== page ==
C&J Wealth Advisors’ Campaign Raises Money for ADFAC

Money for ADFACC&J Wealth Advisors engaged their client base in a fundraising campaign that generated over $4,800 for Aid to Distressed Families of Appalachian Counties’ (ADFAC) School Supplies Program. For every client donation, C&J Wealth Advisors made a financial pledge and volunteer efforts. This will help to purchase approximately 96 backpacks and supplies.

ADFAC’s 2017 goal is to provide 3,500 backpacks filled with school supplies to underprivileged Anderson and Morgan County children. In 2016, ADFAC helped 3,060 children in 30 area schools to have the necessary supplies. According to ADFAC, this was only 34% of the children that could have benefited from the 2016 program and the need grows.

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TJ Hurst Joins C&J Wealth Advisors

TJ Hurst

C&J Wealth Advisors, an independent, fee-based wealth management firm, has announced that TJ Hurst has joined the firm as an Associate Financial Planner. He will help further develop their growing portfolio of clients in the Knoxville and Oak Ridge, Tennessee areas.

Hurst has a business development background in the banking industry. “I look forward to advancing my financial career with a well-respected, client-focused firm and a team of certified professionals,” comments Hurst. He holds an MBA from the University of the Cumberlands Hutton School of Business and a B.S. in Administration from the University of the Cumberlands.

Mark King, President of C&J Wealth Advisors, said, “TJ’s dedication to expanding his financial knowledge and experience are key to his success. He brings the enthusiasm to seek new clients and expand our client demographics.”

25 Ways to Improve Your Finances in 2014

~~ 25 Ways to Improve Your Finances in 2014 ~~

Are you ready to overhaul your spending patterns, start funneling more money into your bank account and buy better (and safer) products in 2014? If so, you’ve come to the right place. We’ve rounded up our favorite money stories to give you the bite-size nuggets you need to get your financial resolutions in place. Here are 25 ways to improve your finances in the new year:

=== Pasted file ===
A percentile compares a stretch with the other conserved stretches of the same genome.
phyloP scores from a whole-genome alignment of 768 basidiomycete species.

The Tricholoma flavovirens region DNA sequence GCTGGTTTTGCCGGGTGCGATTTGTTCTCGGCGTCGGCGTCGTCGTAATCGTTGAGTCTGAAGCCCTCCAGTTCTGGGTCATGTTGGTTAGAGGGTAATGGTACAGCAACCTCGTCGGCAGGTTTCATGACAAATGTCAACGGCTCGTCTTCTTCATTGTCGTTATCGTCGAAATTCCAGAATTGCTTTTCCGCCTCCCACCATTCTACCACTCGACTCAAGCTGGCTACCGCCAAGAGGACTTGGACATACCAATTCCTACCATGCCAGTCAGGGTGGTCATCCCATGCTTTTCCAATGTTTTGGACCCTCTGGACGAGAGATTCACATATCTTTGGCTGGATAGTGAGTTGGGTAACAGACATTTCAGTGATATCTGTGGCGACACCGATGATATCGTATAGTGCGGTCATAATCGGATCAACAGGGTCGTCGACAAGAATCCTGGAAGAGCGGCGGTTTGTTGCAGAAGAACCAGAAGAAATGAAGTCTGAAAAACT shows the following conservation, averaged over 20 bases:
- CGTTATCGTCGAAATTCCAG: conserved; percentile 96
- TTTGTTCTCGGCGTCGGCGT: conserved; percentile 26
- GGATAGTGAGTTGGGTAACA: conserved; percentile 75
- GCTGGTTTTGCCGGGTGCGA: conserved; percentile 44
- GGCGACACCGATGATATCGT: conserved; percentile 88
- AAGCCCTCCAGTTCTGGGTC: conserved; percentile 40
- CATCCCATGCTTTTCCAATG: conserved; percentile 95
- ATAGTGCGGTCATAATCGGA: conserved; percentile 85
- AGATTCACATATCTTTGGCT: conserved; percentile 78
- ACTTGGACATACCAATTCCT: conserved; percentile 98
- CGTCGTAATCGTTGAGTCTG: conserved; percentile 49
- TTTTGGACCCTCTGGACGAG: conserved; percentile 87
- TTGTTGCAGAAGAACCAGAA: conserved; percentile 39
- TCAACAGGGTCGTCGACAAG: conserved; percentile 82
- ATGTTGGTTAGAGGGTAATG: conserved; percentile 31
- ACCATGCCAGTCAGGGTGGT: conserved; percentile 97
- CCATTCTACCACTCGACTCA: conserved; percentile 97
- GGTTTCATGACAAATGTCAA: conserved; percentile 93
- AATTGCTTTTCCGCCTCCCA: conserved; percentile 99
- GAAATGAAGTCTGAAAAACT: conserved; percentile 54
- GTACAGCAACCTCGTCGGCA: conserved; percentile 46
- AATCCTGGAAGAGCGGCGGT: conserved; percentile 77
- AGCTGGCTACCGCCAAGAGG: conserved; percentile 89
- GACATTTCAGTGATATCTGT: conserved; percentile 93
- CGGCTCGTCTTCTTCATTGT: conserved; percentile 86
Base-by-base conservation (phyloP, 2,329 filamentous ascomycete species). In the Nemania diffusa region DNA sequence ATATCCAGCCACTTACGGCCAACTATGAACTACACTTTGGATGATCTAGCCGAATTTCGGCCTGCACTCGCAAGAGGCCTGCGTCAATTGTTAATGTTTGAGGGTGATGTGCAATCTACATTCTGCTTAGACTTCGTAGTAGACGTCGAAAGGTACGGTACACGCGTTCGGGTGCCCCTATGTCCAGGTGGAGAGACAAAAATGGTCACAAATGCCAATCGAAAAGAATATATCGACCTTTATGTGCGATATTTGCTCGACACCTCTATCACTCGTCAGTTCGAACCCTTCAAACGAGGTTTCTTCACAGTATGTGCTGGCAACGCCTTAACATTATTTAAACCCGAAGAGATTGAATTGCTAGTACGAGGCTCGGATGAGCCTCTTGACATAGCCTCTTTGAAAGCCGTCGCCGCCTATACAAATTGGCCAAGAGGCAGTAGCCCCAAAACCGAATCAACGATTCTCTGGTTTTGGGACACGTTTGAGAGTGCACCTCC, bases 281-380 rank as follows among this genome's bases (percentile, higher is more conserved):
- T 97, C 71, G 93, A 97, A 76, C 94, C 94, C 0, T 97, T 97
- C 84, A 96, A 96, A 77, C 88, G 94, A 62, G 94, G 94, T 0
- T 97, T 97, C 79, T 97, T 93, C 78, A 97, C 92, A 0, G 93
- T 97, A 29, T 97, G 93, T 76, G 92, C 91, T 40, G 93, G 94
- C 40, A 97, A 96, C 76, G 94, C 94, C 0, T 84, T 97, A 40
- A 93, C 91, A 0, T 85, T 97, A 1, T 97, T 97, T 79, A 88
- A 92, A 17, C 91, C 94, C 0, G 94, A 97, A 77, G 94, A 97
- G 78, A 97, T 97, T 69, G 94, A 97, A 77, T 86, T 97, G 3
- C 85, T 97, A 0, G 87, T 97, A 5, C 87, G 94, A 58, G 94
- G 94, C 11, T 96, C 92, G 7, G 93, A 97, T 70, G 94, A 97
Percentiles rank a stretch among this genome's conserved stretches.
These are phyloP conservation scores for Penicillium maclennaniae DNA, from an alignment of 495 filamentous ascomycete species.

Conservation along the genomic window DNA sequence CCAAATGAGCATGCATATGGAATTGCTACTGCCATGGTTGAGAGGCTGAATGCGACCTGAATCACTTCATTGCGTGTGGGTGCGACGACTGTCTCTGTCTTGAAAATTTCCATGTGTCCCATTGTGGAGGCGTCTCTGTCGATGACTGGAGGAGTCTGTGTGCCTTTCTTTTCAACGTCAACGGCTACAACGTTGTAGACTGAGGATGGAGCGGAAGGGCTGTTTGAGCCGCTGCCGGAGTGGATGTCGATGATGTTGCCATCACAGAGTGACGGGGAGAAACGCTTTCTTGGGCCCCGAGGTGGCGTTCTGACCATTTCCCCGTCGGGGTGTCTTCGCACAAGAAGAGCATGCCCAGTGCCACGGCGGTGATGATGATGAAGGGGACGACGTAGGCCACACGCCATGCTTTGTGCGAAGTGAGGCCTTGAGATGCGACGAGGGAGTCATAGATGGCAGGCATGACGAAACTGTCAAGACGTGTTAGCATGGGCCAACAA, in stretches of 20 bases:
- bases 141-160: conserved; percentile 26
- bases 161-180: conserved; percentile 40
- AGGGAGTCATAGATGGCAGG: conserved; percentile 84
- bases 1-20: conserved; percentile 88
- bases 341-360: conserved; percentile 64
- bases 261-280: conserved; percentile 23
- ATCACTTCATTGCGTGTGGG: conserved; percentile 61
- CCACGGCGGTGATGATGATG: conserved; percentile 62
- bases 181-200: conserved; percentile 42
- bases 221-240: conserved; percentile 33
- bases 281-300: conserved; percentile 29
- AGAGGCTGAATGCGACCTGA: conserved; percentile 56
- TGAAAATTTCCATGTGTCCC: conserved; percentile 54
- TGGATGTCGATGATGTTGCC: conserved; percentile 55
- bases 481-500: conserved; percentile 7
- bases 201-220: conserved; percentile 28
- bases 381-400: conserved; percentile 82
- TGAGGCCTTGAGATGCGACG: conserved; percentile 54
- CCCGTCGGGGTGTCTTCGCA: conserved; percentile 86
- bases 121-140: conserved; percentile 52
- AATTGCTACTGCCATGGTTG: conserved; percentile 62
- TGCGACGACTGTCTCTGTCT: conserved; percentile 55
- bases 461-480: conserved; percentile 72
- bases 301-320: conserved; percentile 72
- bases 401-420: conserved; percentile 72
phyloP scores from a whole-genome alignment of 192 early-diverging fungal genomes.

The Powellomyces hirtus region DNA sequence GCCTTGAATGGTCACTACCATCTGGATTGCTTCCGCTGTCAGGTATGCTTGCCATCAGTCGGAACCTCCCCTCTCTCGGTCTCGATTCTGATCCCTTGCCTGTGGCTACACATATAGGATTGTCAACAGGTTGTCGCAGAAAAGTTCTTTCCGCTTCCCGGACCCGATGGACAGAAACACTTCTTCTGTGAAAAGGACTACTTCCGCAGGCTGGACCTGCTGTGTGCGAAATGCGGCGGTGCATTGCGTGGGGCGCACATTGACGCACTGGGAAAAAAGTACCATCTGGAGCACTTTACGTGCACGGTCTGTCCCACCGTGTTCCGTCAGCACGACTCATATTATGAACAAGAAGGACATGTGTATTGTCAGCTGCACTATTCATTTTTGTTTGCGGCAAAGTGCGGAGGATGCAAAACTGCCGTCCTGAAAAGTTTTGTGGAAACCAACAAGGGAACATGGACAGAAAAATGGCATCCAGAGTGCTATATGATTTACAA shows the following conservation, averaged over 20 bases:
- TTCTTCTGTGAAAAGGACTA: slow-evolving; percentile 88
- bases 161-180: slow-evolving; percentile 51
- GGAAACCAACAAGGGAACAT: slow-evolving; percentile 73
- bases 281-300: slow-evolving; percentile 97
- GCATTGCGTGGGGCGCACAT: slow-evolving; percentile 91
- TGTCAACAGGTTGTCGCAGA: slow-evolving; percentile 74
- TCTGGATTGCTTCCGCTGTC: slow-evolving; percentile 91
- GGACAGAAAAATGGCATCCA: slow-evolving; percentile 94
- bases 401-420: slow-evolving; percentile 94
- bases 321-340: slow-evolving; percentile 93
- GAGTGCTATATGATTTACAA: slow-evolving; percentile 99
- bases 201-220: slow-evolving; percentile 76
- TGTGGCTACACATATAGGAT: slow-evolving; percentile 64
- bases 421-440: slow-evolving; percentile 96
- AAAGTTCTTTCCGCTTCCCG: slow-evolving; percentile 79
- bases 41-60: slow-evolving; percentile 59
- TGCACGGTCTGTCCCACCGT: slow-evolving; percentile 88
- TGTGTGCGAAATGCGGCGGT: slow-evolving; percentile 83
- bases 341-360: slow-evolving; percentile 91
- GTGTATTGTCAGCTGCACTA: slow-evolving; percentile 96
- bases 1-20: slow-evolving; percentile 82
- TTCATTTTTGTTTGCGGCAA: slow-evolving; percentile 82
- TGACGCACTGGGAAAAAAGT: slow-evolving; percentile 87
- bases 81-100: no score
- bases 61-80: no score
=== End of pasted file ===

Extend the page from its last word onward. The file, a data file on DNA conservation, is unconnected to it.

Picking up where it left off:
1. Start feeling good about money.

If you have a “money shame,” or something that embarrasses you or makes you feel badly about how you’ve handled money in the past, then make this the year to move on. Financial therapist Bari Tessler Linde says many people have trouble thriving in their current financial lives because they’re still dwelling on past mistakes. “Most people need to understand their money story first,” she says, which includes assessing strengths along with relationships to spending, earning and giving.

Read full article at: http://ow.ly/smrcZ

Tips to Manage Spending in Retirement

~~ Tips to Manage Spending in Retirement ~~

ADVISERS put a considerable amount of effort into talking to clients about accumulating a life savings. But advisers and their clients tend to devote less thought to how to spend that money when it’s time.

Some sort of conversation generally happens when clients approach retirement, but it may need to start happening earlier and become much more sophisticated.

“If I have $1 million in my retirement account, how I’m going to distribute it is ninth out of 10 steps,” said David A. Littell, director of the retirement income certified professional program at the American College of Financial Services.

Mr. Littell has actually drawn up a list of 18 risks that people have to consider. These include some you can control — spending too much — and some you can’t, like living longer than expected, needing expensive health care and not being able to work as long before or in retirement as planned.

Read full article at: http://ow.ly/vLwwx

Tips to Manage Spending in Retirement

~~ Tips to Manage Spending in Retirement ~~

ADVISERS put a considerable amount of effort into talking to clients about accumulating a life savings. But advisers and their clients tend to devote less thought to how to spend that money when it’s time.

Some sort of conversation generally happens when clients approach retirement, but it may need to start happening earlier and become much more sophisticated.

“If I have $1 million in my retirement account, how I’m going to distribute it is ninth out of 10 steps,” said David A. Littell, director of the retirement income certified professional program at the American College of Financial Services.

Mr. Littell has actually drawn up a list of 18 risks that people have to consider. These include some you can control — spending too much — and some you can’t, like living longer than expected, needing expensive health care and not being able to work as long before or in retirement as planned.

Read full article at: http://ow.ly/vLwwx

 

Navigating the Logistics of Death Ahead of Time